Sen. Saxby Chambliss Gives Local Crowd Insight on Washington Issues
As the featured speaker at the Sandy Springs/Perimeter Chamber of Commerce breakfast event, Monday, Sen. Chambliss talked about transportation, the debt crisis and terrorism.
Here’s something you don’t hear Washington politicians say everyday – bipartisanship.
While Georgia Sen. Saxby Chambliss was frank in his opinion about what needs to be done in Washington, during a talk to local business leaders, Monday, he said there has to be some give and take from both sides of the Congressional aisle.
“Republicans don’t have all the good ideas. Democrats have some good ideas too,” he said. “Bipartisanship is needed.”
Chambliss was the featured speaker at the Sandy Springs/Perimeter Chamber of Commerce Bagels and Business Breakfast event at the Westin Hotel, providing insight on upcoming bills, the debt crisis and terrorism. [The Senator is vice chairman of the Senate Select Committee on Intelligence.]
“When you get into any election year, things slow down, particularly a Presidential election year,” he said. “We’ve been in that mode for a several months.”
But the Senator has been busy a member of the so-called “Gang of Six,” who are supporters of the Simpson Bowles plan and working on a compromise to reform Medicare, Social Security and the tax code, i.e., the federal corporate tax rate.
“If you lower the corporate to 25 percent vs. the 35 percent rate it is today, CEOs say they will create jobs," he said. "That’s going to energize this economy; put people back to work, broaden the tax base…and the number of taxpayers out there, to get those revenues up.”
The Senator didn’t mention local senior citizens, but there is a significant aging population regionally on Medicare and Medicaid, who may be concerned about the looming “fiscal cliff,” the Senator touched on, when he spoke of the Bush tax cuts that are set to expire on Dec. 31st. Chambliss says a consequence will see physicians faced with a 27 percent reduction in their reimbursement rate for Medicare.
“They’re working at about breakeven now. You take 27 percent of the reimbursement rate away from them, how many physicians do you think are going to see Medicare patients,” he asked. “We’ve got to fix that.”
Although some think local infrastructure problems could be relieved by the passing of the transportation referendum in July, Chambliss said the rest of the country must rely heavily on the Transportation Authorization Bill for needed improvements.
The House and Senate did not agree on the structure of the bill, he said.
"That bill is in conference and I hope it comes out in the short term because we need some planning long range relative to infrastructure and planning, and without that bill, we can’t do it,” he added.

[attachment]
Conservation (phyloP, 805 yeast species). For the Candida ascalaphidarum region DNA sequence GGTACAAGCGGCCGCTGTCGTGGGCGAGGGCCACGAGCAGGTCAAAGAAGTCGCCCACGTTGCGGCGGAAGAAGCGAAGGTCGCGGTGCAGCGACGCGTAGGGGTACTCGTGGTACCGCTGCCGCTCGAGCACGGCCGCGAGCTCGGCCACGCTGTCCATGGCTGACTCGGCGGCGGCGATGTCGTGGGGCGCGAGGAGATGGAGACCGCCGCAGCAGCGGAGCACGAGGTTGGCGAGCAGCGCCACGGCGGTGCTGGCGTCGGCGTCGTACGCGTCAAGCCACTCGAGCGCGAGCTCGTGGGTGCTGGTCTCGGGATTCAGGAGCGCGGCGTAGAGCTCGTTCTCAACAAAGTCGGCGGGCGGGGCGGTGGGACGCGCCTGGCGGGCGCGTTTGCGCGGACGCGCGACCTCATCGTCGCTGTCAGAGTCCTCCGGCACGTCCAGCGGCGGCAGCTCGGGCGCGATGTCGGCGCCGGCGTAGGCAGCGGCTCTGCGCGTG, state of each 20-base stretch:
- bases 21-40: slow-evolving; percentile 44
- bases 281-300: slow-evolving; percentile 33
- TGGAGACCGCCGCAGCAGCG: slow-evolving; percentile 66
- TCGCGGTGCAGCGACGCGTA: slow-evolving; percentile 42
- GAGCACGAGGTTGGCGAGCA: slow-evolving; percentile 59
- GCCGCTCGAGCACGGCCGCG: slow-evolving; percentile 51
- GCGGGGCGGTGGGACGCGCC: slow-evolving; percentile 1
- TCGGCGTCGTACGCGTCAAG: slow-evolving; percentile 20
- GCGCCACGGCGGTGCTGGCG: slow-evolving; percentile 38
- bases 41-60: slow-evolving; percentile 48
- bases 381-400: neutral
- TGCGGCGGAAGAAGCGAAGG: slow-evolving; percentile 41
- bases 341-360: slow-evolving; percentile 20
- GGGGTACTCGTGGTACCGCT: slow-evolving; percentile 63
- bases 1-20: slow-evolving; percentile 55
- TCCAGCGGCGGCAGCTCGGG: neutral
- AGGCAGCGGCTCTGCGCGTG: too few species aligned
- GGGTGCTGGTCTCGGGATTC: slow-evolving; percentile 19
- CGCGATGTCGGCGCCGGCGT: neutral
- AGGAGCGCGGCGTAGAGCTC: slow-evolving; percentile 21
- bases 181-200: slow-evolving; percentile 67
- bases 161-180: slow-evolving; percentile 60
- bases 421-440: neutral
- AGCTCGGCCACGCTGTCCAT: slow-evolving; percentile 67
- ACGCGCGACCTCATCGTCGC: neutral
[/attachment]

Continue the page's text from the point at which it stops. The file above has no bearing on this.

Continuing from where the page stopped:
In the past 100 percent of transportation projects were earmarked, but that is no longer the case.
Concerns in Afghanistan
On terrorism, Chambliss explained that the U.S. is engaging the Afghan intelligence and military community in many ways to learn what the Taliban is doing in Pakistan.
He said the Afghanistan intelligence community at the border of Pakistan is attacked daily. “Usually mortar rounds are coming into their compounds every day,” he said. “They are sending their people out into the community every day to try gather information about what the enemy is doing; where they are crossing the border; and what it takes to provide our military personnel with the right kind of intelligence to take the fight to the enemy,” Chambliss said.
He took a recent trip to Afghanistan with fellow members of the Senate Select Committee on Intelligence. “Our men and women doing an unbelievable job,” Chambliss said.
While there the Committee learned about improvised explosive devices, known as IEDs being made in the town of Chaman, in Pakistan, and placed in roadways and vehicles. “These are devices that are killing our men and women. It is imperative to put a stop to it, but we don’t have the cooperation with Pakistan in that region that we need to have,” Chambliss said.
In describing the U.S. relationship with Pakistan as tenuous, the Senator added the importance of keeping the relationship positive to allow the U.S. to move into the country to fight the enemy.
The Senator also mentioned that he and Committee members are urging U.S. Secretary of State Hilary Rodham Clinton to declare the Haqqani insurgent group, a terrorist organization.
In dealing with terrorism, Chambliss emphasized intelligence and mentioned the unsuccessful plot to bring down a U.S. airliner, recently.
“It’s imperative our intelligence community continue to be vigilant and continue to monitor tips and information,” he said. “And if we don’t then the bad guys are ultimately going to be right once. And that’s all they have to be right. We have to be right every single time.”